Dynex Halyard

JeffD

Member
Hi,

I'm using a 4mm Dynex halyard led out of the mast through a Ronstan mini cam-cleat. Now and then at worst possible moment this decides to slip through the teeth of the cleat by a few inches. The teeth on the cams seem OK and the lead angle is perpendicular to the cleat so it should be OK. Its fair to say the halyard is always gripped at the same position, so maybe its wearing a little at this point but again this is not noticable on inspection.

Is this stuff just too damn slippery for a cleat to hang on to reliably? Anyone else had this problem?

Thanks

 
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warbird

Super Anarchist
16,594
1,342
lake michigan
Two or three ideas. Try a different brand cam cleat. Try a new cam cleat, the appearance may be fooling you to believing it is OK when it is really worn just to the point of not gripping well. Move the cleat closer to, or further from the halyard sheave. Shorten (lengthen?) the halyard, these steps intended to get the cam cleat gripping a different section of the line!

 

Wet Spreaders

Super Anarchist
2,496
292
SF Bay
Pull 18" of thin line into the core of the halyard around the point where the cam grips. Thickens up the line and helps cams hold onto it.

 

markvannote

Member
376
25
Newport, RI
When you say your halyard is Dynex are you referring to Dynex Dux? A Dyneema single-braid will rarely hold in a cleat under load. It is too slippery. In the case of a J-24 halyard which is held by a cam cleat on the side of the rig we add cover to the area where the line is cleated at full hoist. Hope this help.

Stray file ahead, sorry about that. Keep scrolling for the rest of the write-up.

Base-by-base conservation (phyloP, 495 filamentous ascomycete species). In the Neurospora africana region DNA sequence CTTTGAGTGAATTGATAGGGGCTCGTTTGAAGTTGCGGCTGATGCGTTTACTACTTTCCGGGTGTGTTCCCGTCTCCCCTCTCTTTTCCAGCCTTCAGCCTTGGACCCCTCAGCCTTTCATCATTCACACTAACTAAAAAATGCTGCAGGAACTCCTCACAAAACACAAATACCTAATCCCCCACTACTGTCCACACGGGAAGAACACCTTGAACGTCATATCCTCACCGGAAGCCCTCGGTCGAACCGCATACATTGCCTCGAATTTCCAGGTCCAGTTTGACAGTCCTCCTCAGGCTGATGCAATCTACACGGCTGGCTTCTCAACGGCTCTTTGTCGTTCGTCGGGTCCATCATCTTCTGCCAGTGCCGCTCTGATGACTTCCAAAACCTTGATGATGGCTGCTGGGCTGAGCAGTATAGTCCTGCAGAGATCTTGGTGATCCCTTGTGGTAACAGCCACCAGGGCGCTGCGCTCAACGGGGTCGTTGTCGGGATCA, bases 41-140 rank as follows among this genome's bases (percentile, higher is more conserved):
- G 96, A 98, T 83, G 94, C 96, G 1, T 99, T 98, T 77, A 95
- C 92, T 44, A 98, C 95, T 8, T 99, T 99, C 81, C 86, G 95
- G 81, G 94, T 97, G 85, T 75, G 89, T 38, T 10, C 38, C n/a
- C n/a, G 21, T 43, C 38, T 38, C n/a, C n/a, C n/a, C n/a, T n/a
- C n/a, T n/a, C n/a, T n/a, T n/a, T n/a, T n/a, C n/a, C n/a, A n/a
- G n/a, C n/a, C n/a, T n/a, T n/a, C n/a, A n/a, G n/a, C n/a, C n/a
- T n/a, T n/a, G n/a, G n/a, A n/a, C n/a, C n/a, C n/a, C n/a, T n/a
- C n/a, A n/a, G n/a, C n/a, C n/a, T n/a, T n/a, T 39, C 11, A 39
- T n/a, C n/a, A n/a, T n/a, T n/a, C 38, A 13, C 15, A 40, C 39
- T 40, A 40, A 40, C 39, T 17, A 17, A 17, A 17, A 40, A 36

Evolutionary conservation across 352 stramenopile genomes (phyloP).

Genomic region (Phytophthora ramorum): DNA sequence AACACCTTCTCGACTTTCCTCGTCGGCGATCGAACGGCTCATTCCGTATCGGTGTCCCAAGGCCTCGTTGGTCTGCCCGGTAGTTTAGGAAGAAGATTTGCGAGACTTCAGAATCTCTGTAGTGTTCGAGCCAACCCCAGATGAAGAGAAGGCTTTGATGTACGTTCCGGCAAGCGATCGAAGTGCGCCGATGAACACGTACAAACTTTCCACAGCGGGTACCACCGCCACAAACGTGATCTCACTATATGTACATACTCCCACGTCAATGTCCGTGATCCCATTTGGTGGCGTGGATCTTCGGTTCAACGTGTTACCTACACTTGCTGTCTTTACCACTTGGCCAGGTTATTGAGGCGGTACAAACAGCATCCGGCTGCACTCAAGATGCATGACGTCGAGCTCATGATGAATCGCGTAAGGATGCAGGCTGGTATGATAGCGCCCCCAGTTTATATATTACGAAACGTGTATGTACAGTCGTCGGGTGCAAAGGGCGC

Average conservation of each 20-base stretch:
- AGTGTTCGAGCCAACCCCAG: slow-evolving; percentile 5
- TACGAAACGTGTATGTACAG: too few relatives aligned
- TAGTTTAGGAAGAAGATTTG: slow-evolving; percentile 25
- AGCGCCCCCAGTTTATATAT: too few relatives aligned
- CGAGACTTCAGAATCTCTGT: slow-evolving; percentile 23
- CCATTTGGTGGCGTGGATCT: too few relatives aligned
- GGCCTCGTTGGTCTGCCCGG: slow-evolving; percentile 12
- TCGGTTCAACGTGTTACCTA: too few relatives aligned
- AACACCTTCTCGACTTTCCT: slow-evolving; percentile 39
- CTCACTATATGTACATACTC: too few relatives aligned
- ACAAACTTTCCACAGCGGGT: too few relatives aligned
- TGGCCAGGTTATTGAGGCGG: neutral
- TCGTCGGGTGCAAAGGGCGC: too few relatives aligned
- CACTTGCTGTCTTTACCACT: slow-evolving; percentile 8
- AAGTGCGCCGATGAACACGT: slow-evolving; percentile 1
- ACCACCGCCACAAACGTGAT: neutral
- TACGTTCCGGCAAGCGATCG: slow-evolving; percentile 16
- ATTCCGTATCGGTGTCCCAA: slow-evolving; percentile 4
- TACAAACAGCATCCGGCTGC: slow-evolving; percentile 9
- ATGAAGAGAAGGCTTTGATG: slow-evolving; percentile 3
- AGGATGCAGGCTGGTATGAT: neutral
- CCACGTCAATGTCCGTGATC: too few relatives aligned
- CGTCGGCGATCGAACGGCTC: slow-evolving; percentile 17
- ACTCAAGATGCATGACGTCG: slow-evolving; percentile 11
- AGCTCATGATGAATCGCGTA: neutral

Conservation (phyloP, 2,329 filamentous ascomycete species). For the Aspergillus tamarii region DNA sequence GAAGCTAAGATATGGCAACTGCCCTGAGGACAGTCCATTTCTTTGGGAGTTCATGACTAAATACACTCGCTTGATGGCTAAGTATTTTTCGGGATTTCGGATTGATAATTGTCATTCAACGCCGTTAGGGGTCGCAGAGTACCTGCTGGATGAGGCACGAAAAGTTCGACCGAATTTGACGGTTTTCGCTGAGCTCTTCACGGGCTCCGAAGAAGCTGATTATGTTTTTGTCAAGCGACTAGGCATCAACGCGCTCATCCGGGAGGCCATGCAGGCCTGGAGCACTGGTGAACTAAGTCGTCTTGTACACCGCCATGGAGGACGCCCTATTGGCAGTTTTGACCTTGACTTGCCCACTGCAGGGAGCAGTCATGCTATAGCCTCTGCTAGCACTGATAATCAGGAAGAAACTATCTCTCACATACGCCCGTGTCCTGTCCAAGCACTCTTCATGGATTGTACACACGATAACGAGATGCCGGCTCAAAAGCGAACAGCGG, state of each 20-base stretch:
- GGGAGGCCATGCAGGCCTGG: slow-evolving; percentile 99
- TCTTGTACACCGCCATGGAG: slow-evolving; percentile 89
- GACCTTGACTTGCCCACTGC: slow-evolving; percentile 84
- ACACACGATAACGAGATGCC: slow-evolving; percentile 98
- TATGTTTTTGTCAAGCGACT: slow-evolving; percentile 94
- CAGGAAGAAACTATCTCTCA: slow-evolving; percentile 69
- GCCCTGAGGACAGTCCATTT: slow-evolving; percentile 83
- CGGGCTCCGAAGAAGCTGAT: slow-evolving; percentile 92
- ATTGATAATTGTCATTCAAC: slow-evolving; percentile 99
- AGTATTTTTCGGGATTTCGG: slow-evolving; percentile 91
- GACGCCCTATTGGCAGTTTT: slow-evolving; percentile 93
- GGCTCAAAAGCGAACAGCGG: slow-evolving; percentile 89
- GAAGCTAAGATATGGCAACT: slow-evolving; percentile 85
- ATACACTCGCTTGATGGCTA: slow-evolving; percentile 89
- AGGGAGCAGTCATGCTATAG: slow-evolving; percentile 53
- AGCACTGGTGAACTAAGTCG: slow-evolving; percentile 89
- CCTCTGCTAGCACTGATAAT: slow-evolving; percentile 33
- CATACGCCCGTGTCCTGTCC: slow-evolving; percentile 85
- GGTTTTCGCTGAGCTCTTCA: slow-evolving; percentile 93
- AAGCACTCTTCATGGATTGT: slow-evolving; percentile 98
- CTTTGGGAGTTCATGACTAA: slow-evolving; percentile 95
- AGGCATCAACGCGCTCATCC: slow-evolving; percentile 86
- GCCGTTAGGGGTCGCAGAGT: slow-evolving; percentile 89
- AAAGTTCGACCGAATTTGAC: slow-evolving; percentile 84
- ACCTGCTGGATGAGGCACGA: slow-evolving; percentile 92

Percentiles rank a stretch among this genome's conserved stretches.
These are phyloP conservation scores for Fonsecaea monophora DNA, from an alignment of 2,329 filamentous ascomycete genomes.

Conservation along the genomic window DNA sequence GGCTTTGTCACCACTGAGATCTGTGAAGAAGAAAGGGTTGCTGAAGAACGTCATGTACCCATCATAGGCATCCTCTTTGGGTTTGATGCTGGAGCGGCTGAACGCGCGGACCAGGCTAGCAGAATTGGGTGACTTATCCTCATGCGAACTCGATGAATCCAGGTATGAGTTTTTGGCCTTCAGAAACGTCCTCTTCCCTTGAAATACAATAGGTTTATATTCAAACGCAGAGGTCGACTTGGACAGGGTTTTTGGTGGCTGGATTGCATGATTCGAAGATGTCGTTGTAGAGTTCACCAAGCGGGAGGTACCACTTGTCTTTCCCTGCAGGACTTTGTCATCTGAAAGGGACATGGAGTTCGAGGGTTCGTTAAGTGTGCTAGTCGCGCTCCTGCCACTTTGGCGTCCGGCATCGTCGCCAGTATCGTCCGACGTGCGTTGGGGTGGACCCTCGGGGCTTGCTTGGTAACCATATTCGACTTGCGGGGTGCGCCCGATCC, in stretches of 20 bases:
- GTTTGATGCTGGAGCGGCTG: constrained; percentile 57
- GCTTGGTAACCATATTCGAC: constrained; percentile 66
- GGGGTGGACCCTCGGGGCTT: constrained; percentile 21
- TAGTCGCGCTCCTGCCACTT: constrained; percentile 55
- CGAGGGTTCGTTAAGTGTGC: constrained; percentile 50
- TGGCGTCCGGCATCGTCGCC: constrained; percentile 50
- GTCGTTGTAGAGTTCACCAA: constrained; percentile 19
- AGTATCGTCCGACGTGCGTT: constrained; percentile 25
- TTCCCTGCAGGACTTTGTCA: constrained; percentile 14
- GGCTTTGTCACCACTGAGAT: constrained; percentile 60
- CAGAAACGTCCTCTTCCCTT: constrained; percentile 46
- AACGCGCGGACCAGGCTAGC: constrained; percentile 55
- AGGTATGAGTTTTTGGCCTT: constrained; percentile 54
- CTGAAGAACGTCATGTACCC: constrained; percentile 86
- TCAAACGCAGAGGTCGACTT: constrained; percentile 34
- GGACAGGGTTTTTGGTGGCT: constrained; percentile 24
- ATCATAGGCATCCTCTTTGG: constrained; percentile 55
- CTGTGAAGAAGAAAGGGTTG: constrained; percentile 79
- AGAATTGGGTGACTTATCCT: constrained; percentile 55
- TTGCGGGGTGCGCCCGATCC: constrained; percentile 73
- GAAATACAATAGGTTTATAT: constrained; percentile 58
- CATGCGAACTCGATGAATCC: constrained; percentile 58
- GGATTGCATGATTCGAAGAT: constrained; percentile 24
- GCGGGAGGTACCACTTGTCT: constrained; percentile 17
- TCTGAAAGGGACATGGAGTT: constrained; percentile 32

Thanks.

Mark

 

JeffD

Member
Thanks guys, I appreciate you taking the time to make some suggestions. I'll give these ideas a try.

Cheers,

Jeff

 

pickles

Member
308
0
Melbourne
Sounds like you are using straight 4mm dynex with out a cover? Add a cover where it is cleated and it will fix all your issues. It is just too slippery and smooth a surface for the cleat to get a grip on the dynex.

Mark there is dynex. And dynex dux

Dynex is a 12 strand dyneema with a pollyureathan coating made by hampijdan

Dynex dux is a 12 strand dyneema that is heat set and streched only available above 5mm

 

markvannote

Member
376
25
Newport, RI
Pickles,

We actually carry inventory of Dux here in my shop. I am just predisposed up here that everyone who say Dynex is trying to say Dux. It can be quite a buzzword. Wasn't thinking when JeffD originally wrote 4mm though.

Thanks.

Mark

 

JeffD

Member
I should have taken more note when you mentioned Dynex Dux

It is 4mm Dynex 75 - (12 strand I think) from Hampidjan, therefore has no cover as such. As suggested by the vendor I pre-stretched it before use. I was quite amazed how much it crept under initial tension, until at a certain % extension it became tight as a drum and that was it. The masthead setup has a 2:1 purchase on a C-Tech carbon fibre mast, the halyard is then cleated at the step. I have found that this gives about 20mm of stretch once everything is grunted in. So I just pull the sail as far as it will go and the allow for the stretch to give some clearance at the top.

I just need to stop it jumping out of the cleat and order will be restored to the universe!

Thanks,

Jeff

Pickles,

We actually carry inventory of Dux here in my shop. I am just predisposed up here that everyone who say Dynex is trying to say Dux. It can be quite a buzzword. Wasn't thinking when JeffD originally wrote 4mm though.

Thanks.

Mark